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Tuesday, April 25, 2006

Point, click

Reading through the booklet that Apple inserted in a 1984 issue of Newsweek promoting the launch of the Macintosh, this passage, extolling the mouse, is striking:
To tell Macintosh what you want to do, you simply move the mouse until you're pointing at the object of function you want.

Then click the button on top of the mouse, and you instantly begin working with that object. Open a file folder. Review the papers inside. Read a memo. Use a calculator. And so on.

An ad that has to explain to people what a mouse is! The tagline on that page is "If you can point, you can use a Macintosh, too." Only 20 years ago...


LJ said...

This made me wonder exactly when the mouse was invented, because I seemed to remember reading that it was used at this research center PARC in the 60's or 70's. Turns out it was invented in 1963. So it took about 20 years to get on the market.

That wikipedia article about PARC and the Dynabook sent me off looking at other interesting things. The guy behind it, Alan Kay, who sort of led the invention of the GUI has some interesting thoughts on education and computers. I couldn't agree more with his menu vs. food analogy he uses. Part of his idea with the Dynabook was that they weren't sure how to teach adults how to use it, so instead they'd aim it at children and let them grow up with and shape it as they did. Here's yet another page, an interview with him, which looks interesting but I haven't read yet.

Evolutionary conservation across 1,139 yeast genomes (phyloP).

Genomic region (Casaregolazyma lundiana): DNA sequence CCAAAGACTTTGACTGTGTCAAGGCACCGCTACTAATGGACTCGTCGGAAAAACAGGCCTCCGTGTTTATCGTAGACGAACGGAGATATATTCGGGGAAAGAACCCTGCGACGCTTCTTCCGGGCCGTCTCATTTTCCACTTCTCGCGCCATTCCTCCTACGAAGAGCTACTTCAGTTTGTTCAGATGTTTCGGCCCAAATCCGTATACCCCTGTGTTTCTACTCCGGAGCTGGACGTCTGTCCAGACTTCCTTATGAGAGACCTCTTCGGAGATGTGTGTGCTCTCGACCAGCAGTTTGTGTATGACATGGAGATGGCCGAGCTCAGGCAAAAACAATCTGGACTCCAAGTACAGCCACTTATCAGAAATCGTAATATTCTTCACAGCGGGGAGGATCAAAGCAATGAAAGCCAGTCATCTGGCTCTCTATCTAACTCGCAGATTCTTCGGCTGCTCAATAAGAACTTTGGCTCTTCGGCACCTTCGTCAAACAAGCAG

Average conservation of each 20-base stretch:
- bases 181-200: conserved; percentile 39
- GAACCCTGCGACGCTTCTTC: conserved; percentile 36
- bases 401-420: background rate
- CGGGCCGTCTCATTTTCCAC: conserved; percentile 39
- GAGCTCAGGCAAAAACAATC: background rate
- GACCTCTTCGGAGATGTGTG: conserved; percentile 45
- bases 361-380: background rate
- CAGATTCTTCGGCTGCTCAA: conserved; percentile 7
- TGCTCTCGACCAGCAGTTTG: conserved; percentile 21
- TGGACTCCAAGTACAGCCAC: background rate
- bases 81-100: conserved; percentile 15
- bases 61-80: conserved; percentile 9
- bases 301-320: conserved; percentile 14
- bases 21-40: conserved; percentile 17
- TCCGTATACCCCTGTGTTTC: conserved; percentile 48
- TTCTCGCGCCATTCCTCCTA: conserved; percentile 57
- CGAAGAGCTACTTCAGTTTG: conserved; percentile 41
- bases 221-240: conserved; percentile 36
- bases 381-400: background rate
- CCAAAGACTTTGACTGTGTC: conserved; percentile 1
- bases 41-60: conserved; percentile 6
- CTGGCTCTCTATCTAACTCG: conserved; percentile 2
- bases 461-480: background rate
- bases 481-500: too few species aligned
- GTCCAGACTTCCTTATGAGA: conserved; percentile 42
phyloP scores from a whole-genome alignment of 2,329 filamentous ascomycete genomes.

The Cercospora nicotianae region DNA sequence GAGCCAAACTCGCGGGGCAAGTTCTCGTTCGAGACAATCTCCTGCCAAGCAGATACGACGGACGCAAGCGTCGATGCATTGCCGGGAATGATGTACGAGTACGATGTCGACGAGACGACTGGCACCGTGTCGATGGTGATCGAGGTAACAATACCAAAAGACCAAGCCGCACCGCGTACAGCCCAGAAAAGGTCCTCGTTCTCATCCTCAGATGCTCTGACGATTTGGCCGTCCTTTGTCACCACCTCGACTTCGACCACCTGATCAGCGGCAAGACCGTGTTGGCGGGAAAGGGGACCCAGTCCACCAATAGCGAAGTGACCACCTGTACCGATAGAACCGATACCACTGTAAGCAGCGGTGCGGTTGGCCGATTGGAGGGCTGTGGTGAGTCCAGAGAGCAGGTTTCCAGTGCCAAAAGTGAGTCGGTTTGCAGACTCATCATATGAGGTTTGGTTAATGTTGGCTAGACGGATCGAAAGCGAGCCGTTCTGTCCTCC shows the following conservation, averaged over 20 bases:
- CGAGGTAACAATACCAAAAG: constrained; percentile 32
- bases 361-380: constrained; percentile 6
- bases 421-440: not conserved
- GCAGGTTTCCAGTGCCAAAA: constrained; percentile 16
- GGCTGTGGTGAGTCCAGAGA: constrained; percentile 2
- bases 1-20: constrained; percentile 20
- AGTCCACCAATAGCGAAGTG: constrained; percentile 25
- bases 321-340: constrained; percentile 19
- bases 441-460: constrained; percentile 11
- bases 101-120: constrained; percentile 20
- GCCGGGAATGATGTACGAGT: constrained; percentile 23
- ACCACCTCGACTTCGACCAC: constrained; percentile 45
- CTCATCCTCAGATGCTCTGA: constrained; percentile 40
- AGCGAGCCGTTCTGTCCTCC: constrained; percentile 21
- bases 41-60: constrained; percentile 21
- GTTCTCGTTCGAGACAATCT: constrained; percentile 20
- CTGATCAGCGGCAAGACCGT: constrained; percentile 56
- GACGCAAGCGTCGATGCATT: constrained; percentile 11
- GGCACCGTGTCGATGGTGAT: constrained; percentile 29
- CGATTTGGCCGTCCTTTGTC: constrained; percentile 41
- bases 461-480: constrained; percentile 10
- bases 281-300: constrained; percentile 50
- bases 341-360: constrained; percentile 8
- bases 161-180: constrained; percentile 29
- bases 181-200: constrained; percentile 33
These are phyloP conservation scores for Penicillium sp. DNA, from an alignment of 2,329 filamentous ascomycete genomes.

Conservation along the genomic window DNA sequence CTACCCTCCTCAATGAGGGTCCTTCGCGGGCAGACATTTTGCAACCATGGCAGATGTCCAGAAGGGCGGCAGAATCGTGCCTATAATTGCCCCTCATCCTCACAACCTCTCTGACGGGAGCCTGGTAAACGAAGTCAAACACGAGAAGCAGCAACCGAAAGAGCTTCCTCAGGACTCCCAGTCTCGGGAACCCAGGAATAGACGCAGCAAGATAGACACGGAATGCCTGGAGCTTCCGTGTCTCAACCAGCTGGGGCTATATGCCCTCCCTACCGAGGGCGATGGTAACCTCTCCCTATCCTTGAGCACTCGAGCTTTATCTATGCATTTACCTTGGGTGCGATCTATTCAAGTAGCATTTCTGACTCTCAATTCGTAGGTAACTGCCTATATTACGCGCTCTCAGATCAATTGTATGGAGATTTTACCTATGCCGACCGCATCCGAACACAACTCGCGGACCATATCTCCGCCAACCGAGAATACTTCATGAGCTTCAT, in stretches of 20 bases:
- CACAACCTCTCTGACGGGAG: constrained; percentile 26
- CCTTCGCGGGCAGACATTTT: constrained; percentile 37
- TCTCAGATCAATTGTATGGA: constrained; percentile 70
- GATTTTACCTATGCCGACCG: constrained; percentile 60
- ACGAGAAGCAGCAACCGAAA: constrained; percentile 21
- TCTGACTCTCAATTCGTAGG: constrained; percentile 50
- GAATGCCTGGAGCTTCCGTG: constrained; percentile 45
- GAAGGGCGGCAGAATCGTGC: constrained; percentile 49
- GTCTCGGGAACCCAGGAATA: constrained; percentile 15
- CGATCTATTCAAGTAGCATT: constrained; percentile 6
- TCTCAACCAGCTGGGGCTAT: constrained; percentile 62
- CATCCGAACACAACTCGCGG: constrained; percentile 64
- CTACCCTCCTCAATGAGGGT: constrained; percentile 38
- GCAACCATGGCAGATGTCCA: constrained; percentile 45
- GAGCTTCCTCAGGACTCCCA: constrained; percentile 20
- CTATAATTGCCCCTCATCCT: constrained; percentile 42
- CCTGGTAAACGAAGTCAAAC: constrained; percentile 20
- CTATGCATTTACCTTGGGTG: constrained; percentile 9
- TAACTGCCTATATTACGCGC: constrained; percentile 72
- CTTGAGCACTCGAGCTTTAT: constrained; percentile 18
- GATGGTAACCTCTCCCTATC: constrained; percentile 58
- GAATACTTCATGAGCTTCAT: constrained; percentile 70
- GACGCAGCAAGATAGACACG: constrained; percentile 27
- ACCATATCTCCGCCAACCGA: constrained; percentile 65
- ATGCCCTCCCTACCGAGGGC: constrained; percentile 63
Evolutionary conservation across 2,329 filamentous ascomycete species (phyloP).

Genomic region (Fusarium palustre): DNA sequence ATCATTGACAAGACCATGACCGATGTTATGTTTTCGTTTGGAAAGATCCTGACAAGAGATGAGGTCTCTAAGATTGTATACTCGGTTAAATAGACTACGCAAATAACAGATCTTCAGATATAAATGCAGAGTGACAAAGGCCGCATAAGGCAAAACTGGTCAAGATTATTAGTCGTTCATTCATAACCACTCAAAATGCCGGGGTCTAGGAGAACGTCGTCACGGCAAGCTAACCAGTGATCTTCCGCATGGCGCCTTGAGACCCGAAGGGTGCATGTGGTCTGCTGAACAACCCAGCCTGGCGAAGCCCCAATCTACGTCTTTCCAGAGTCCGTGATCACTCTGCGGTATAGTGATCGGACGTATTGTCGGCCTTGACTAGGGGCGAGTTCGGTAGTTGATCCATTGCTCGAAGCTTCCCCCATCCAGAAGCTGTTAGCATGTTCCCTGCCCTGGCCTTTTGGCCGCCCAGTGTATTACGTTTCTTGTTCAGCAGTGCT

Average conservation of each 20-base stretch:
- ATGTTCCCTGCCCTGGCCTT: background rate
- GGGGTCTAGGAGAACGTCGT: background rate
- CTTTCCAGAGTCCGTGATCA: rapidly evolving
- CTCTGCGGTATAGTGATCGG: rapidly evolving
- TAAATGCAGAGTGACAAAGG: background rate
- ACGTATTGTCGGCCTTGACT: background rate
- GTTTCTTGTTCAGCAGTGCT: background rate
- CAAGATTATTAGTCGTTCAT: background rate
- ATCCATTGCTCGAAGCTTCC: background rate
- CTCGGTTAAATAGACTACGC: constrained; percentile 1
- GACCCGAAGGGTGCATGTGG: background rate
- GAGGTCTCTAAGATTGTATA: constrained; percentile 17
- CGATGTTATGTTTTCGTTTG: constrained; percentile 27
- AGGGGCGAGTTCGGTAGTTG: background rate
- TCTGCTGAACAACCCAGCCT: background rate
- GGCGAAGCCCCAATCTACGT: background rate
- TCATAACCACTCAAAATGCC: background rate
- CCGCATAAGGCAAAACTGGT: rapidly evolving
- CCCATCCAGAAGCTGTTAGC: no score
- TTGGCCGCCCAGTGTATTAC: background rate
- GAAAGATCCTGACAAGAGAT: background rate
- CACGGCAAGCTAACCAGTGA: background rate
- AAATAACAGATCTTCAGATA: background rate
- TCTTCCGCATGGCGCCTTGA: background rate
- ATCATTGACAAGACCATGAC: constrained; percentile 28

LJ said...

Had to share this bit, from my "interesting thoughts" link above:

"Two hundred years ago the Federalist papers – essays by James Madison, Alexander Hamilton and John Jay arguing for ratification of the U.S. Constitution – were published in newspapers in the 13 colonies. Fifty years later the telegraph and its network shifted the goals of news from depth to currency, and the newspapers changed in response. Approximately 100 years after that, television started shifting the emphasis of news from currency to visual immediacy.

Computers have the same drawbacks as other media, and yet they also offer opportunities for counteracting the inherent deficits. Where would the authors of the Constitution publish the Federalist papers today? Not in a book; not enough people read books. Not in newspapers; each essay is too long. Not on the television; it cannot deal with thoughtful content. On computer networks? Well, computer displays, though getting better every year, are not good enough for reading extended prose; the tendency is to show pictures, diagrams and short "bumper sticker" sentences, because that is what displays do well.

But the late 20th century provides an interesting answer to the question: transmitting over computer networks a simulation of the proposed structure and processes of the new Constitution. The receivers not only could run the model but also could change assumptions and even the model itself to test the ideas. The model could be hyperlinked to the sources of the design, such as the constitution of Virginia, so that "readers" might readily compare the new ideas against the old. (Hyperlinking extends any document to include related information from many diverse sources.) Now the receivers would have something stronger than static essays. And feedback about the proposals – again by network – could be timely and relevant."

teague said...

That is pretty interesting stuff. Links in to my comps topic, if you remember that.

Even though people do spend time talking about the effect of these technological changes, I'm convinced that almost everyone underestimates the pervasive effect they have in the way we live and the way our society works, especially in the long run.

And your Wikipedia odyssey is one example, of course...